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How much auto insurance do I need?

The amount of auto insurance each person needs varies on factors, such as what type of car they own, what assets are they protecting, and what happens if they get injured in an accident.

Property Damage Liability

This coverage will pay for the repair or replacement of the other party’s car or truck in the event of an accident.  California law requires you to carry at least $10k in property damage coverage.  If you lease a vehicle or have a loan on a vehicle, your dealership or finance company will often require you to have more than the minimum policy.  If you only carry the minimum $10k policy and hit one or more vehicles, the owner of the other vehicle can sue you and you may be personally liable for any damages caused over $10k.

I always recommend carrying a property damage policy limit of at least $50k , which will cover most vehicles on our roads today.  Of course if you hit a Ferrari or Lamborghini, it is probably not going to cover all of the damage.  You may want to carry $100k policy just to make sure you are safe.

Bodily Injury Liability

This coverage compensates the driver of the other car and its passengers in the event you get into an accident.  It also covers the passengers in your car.  In California, you are required to have a minimum bodily injury insurance policy of $15k/$30k.  That means if you are in an auto accident, your insurance company will pay out a maximum of $15k to each person who is injured in an accident as a result of your negligence, but no more than $30k total.  So if there are 5 people in the other vehicle and all of them are injured, your insurance company will only pay a maximum of $30,000.

If you have a home or other assets, you should think about carrying more than the minimum limits.  If someone is injured severely or there are multiple people injured, you could be held personally liable for any amounts over your policy limit.  I always recommend carrying at least $50k/$100k policy limits, but you would be even better off with a $100k/$300k policy, especially if you own a home.


This coverage pays for medical and funeral costs for you and your family in the event you get in an accident with a hit-and-run driver or a driver who doesn’t have enough auto insurance.  In California, one out of every 3 driver is an uninsured or underinsured motorist.  California law requires that an insurance company offer you the minimum uninsured motorist limits of $15k/$30k.  You have the right to refuse that offer; however, in doing so, you would be making a huge mistake.  You should ask your insurance agent to make your uninsured/underinsured auto insurance limits match your bodily injury limits.  If you ever get hit by an uninsured or underinsured motorist, this is money to tap into so you are not left to pay medical bills, suffer lost wages and other expenses due to the mistake of someone else.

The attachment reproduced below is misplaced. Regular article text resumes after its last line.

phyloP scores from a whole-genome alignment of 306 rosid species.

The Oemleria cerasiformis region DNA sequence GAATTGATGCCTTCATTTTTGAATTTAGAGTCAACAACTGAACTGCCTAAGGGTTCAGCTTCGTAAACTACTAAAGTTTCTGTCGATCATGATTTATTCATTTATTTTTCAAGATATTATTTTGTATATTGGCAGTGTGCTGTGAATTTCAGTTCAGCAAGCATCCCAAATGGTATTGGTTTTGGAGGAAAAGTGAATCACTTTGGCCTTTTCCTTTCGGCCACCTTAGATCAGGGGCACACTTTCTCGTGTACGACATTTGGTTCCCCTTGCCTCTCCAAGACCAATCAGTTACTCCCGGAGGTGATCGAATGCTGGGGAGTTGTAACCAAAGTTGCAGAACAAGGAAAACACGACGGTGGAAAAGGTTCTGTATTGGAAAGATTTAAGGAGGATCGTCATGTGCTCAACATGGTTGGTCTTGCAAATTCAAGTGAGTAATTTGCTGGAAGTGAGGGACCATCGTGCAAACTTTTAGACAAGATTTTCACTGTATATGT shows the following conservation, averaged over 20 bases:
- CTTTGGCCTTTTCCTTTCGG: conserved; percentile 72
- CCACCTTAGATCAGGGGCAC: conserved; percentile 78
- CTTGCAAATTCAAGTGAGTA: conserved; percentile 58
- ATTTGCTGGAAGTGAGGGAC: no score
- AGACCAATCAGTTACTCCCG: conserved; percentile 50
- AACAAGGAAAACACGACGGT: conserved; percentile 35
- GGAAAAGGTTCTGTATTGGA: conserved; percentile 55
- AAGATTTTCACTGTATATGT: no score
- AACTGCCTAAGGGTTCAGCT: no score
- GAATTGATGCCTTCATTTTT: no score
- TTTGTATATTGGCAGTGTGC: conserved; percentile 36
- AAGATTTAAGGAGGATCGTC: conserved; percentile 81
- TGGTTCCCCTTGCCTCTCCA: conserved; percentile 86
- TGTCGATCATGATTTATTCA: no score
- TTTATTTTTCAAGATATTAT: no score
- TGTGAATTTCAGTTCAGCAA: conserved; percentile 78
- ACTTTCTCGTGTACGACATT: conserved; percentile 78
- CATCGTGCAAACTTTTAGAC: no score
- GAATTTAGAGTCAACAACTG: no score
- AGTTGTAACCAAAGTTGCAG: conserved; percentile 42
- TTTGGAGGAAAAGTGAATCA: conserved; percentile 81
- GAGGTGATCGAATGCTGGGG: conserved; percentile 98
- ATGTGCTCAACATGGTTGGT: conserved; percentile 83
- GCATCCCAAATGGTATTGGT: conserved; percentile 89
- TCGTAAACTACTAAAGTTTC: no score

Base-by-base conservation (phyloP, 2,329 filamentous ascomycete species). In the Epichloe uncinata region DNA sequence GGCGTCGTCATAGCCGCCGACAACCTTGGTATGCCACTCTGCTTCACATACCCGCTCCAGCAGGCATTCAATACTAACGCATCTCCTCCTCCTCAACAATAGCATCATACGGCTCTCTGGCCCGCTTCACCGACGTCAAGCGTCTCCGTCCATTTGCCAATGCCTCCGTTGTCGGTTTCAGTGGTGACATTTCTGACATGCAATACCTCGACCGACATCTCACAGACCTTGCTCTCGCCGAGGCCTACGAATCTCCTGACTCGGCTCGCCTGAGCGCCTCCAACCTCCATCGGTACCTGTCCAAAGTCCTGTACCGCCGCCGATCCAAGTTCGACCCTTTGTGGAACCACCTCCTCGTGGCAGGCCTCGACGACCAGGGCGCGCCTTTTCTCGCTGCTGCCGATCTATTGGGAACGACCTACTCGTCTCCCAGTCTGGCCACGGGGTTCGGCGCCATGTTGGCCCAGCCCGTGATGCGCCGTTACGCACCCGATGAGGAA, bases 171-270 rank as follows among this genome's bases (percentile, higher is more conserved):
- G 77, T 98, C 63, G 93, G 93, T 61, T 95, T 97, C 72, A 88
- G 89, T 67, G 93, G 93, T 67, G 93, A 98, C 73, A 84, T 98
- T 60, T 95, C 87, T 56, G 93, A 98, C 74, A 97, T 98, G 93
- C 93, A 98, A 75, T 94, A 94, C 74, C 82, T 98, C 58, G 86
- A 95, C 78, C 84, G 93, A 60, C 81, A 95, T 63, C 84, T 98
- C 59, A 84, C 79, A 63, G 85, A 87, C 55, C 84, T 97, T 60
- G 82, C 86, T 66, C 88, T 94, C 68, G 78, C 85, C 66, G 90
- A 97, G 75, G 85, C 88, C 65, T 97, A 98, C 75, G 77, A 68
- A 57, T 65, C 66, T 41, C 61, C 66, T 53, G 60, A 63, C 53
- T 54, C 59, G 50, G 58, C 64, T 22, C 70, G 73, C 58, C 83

Medpay is an often overlooked benefit of auto insurance.  Most insurance agents do not mention it, because it does not make the insurance company much money.  Medpay is usually $1k – $10k worth of medical coverage that is available to you, should you be injured in an auto accident.  This money can cover hospital and other medical bills if you do not have health insurance.  It can be used to cover other services, such as chiropractic treatments that may not be covered by your health insurance and can also be used to cover deductibles or co-pays for health insurance.  It typically costs just a few dollars a month.  I highly recommend paying the extra few dollars for the Medpay insurance.

Collision and Comprehensive

Collision reimburses you for the full cost of repairs or replacement of your car after an accident. Comprehensive covers you in the event your car is damaged by a natural disaster, vandalism or theft. In choosing your deductible for collisions or comprehensive, the lower the deductible you choose, the more the policy will cost you.  I recommend that you always choose the highest deductible you can afford ($1,000 is fine).


Extras include rental car, towing, and glass coverage.   If the other party is at fault, the other party’s insurance company is required to provide you a rental vehicle, although you may have to pay for it up front and be reimbursed later.  If you cause the accident, then you will be out of a vehicle, unless you opt for the rental car coverage.

Another extra is towing coverage. It costs $25 or more per year on a policy.  Many new cars now come with road side assistance and towing coverage.  Or alternatively, you could buy an auto-club membership that would provide more benefits than just towing.

Auto glass is expensive and a rock flipped up by the vehicle in front of you can ruin a $500 windshield in a second.  If the cost is right, I highly recommend paying the few extra dollars for the added coverage.

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